Today is the fourth day of Kwanzaa
, a seven day holiday celebrating African-American and African culture and heritage.
The first time I observed Kwanzaa in Albuquerque
was at a UNM community celebration over ten years ago. Students, staff, faculty, and community members gathered in the old Student Union Building ballroom to celebrate the holiday early before everyone left for winter break.
For most of the years we’ve been in Barelas, we’ve walked a few yards down 4th Street to celebrate Kwanzaa at friends’ homes and also, when the celebration became bigger, at Out’ChYonda
. People brought home cooked dishes of traditional food, libations were called out to the ancestors, from Mary McLeod Bethune
to Biddy Mason
, and music was ever present in various forms.
Since this was a gathering of artists and writers and actors and dancers and storytellers, people would share their craft - from words they had written to stories that they had made their own, from dances they had choreographed to vignettes from plays written by African-Americans. As the night wore on, improvisation reigned as musicians jammed, rocking the house with jazz and hip-hop.
Our family has mostly celebrated Kwanzaa quietly at home in Barelas, lighting the kinara
, discussing the principle of the day, and sharing our knowledge about African-American and Africans who have made a difference. Since this is not my cultural heritage, participating in this holiday has been a learning experience for me. (It did help to have a minor concentration in what was then known at UNM as Race, Culture, and Ethnicity (American Studies
) during graduate school. A special shout-out to the late Gerald L. Davis
, whose scholarly influence lives on today).
Among other things, Kwanzaa is a time for my children to learn about famous and not so famous people.
One Kwanzaa night years ago we all watched video footage of the graduation ceremony at Kwame Nkrumah University
in which their uncle, a provost at an HBCU
, participated. The drumming and tribal regalia that keenly captured the attention of all adults present, did not feel as alien as one might expect to children who had grown up in New Mexico. The ensuing discussion of pan-Africanism ranging from Marcus Garvey to Liberia, pulled everyone in, even the children.
Another year, they listened to their aunt talk about the time that she visited an old family friend (and Nobel Peace Prize winner) Dr. Ralph Bunche, in his office at the United Nations. Using the meager details in a well-worn children’s book, we pieced together where Bunche had probably lived in Albuquerque, and speculated about what life must have been like for him living in Albuquerque’s 4th ward. Now, much of that information can be found at the website of the Ralph J. Bunche Academy Charter School
here in Albuquerque.
Over the years, they’ve learned bits and pieces of the story of their great-great-aunt Mag Venerable, a feisty and independent African-American woman who owned a gold mine just outside Helena, Montana. The stories of African-American women in the west are not well-known, but women like New Mexico homesteader Kitty Wood, who was born in 1836 and had ten children, and Martha Williams, who helped care for Arizona and New Mexico orphans, have left their mark on the history of this state. (For more details, check out the book Black Women of the Old West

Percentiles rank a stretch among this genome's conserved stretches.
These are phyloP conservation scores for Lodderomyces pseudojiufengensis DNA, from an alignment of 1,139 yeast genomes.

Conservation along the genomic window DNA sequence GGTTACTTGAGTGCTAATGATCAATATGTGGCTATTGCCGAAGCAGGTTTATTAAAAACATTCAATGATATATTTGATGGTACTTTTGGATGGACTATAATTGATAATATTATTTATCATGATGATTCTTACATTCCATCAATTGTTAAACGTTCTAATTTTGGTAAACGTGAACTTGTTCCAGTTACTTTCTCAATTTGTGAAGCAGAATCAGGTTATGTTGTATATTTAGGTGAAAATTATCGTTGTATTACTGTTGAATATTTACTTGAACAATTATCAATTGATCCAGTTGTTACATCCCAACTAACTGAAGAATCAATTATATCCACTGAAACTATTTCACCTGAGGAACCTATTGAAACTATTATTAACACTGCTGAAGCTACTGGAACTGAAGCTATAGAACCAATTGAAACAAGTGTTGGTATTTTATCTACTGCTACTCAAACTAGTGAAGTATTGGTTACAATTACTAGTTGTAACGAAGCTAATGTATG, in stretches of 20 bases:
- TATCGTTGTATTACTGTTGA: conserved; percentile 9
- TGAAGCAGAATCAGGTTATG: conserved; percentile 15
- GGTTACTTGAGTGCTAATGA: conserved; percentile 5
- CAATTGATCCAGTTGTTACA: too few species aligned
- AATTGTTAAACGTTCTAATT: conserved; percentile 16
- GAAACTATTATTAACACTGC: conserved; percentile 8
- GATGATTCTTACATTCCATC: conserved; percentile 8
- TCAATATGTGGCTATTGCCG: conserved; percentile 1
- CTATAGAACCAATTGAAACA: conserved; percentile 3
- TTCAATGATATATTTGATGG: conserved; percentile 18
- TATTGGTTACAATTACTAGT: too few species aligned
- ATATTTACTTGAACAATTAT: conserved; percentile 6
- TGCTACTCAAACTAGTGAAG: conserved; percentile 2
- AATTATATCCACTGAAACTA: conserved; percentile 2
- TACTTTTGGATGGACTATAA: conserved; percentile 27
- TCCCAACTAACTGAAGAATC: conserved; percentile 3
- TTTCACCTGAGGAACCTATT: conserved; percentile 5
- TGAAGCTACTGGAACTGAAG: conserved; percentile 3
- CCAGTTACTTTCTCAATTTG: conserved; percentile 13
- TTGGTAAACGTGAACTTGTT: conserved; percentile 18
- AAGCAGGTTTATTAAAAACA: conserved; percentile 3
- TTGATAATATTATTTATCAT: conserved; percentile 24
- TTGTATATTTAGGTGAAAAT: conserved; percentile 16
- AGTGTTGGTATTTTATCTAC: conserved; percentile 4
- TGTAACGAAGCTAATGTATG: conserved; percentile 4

by William Loren Katz).
Today’s Kwanzaa principle is ujamaa
– the principle of cooperative economics. Basically, this is the idea of supporting African-American owned businesses in your community.
When our children were young, we struggled to explain this abstract concept in terms they could understand. One year, we finally figured it out by taking them to an African-American owned restaurant, Mr. Powdrell’s Barbeque
, on 4th Street in the North Valley. We've continued it ever since - even though Pete Powdrell
is no longer with us, his spirit lives on in this family-owned restaurant.
As our children grew older, we explained ujamaa
by connecting it to the grandfather they never met, the first black man to graduate from Cal Tech
. We spoke of his desire to work in his chosen field as an engineer, and the racism that prevented him from doing so.
We spoke of his decision to purchase a chalkboard eraser factory, and to keep the business in the name of the white man who founded the company, so that purchasers for school districts around the country would not realize that the company had changed hands and was owned by a black man.
If you grew up west of the Rockies and attended school between 1950 and 1986, chances are high that you used a chalkboard eraser made by George R. Healey Manufacturing Company. The Eraser Factory
, a nascent art venue paying homage to this history (and more) is now in the works in Barelas – more to come about this in 2009.
I’ve always liked the principle of ujamaa
, though I suspect my variation on it casts a net well beyond the original meaning of Kwanzaa. My interpretation of ujamaa
includes supporting those businesses that are aligned with my values, and most importantly, supporting locally owned businesses who contribute to communities that I care about. In these times of economic uncertainty, I believe that it is worth spending an extra dollar or two to keep these businesses going in our local economy.
– another way of looking at the world we live in.